New sprouts: researchers find earliest crops -- figs

Old Fruit: Researchers in the Middle East have discovered that people 11,400 years ago were planting fig trees, the earliest known planted crops.
It’s that time of early summer to dig out the packets of seeds, dig in the dirt a little bit and get that garden ready.

And this week researchers have found new evidence for what may be the oldest cultivated crop known to be grown by man.

Digging in ruins near Jericho on the West Bank, researchers have found the remains of figs that they believe are the first intentionally planted crops by man. According to dating sciences applied by the researchers, the figs were grown about 11,400 years ago. That’s about 1,000 years earlier than the previously believed-to-be earliest crops of wheat, barley and chickpeas.

What the researchers found were nine small figs in the ruins of a building. They were charred, which preserved them in a condition that allowed them to be analyzed using dating methods. The date of the fire was able to be determined by carbon-dating the remains of the fire.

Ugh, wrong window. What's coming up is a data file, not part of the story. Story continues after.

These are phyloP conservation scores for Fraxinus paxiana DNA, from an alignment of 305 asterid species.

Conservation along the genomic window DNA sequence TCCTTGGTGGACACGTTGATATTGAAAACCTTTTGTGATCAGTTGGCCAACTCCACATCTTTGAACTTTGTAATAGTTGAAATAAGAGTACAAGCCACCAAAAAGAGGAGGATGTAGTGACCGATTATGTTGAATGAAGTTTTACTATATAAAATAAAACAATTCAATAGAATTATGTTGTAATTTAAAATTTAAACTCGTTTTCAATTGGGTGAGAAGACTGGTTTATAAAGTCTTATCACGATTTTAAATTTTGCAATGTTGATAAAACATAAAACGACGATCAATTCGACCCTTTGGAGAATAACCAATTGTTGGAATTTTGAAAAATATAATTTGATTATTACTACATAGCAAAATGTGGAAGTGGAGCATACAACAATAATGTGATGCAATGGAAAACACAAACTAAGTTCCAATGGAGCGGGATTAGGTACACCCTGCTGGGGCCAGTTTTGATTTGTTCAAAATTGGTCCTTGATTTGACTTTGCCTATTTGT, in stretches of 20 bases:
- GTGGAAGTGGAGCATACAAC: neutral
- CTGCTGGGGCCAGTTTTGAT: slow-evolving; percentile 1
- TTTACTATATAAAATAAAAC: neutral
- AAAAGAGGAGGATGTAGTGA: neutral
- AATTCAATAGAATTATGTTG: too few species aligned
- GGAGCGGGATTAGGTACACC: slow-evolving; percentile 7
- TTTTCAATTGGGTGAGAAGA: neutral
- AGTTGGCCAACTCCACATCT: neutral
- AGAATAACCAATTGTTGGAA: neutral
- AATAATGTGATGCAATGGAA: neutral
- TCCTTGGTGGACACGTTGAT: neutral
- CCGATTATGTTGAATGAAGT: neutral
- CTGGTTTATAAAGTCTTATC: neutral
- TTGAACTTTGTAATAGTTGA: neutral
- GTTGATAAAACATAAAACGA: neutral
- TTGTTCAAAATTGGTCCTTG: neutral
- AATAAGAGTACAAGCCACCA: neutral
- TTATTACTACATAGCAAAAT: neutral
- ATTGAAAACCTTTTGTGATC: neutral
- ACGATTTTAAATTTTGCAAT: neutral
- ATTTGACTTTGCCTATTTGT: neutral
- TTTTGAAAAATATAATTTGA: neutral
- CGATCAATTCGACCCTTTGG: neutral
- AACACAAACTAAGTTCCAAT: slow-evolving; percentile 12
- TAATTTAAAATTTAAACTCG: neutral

It’s a bit of a twisting road to figuring out how people of that era could plant the figs. The figs themselves were sterile, not allowing for them to produce seeds that could grow new fig trees. That led researchers to figure out that people were planting stems of tree shoots into the ground to create new fig trees. This process would make fig trees to become domesticated before other fruit-bearer such as grapes, olives or other fruit plants.

The findings of the researchers were published this week in the journal Science.

There was no evidence that earlier man used the newly farmed figs to make fig newton cookies.

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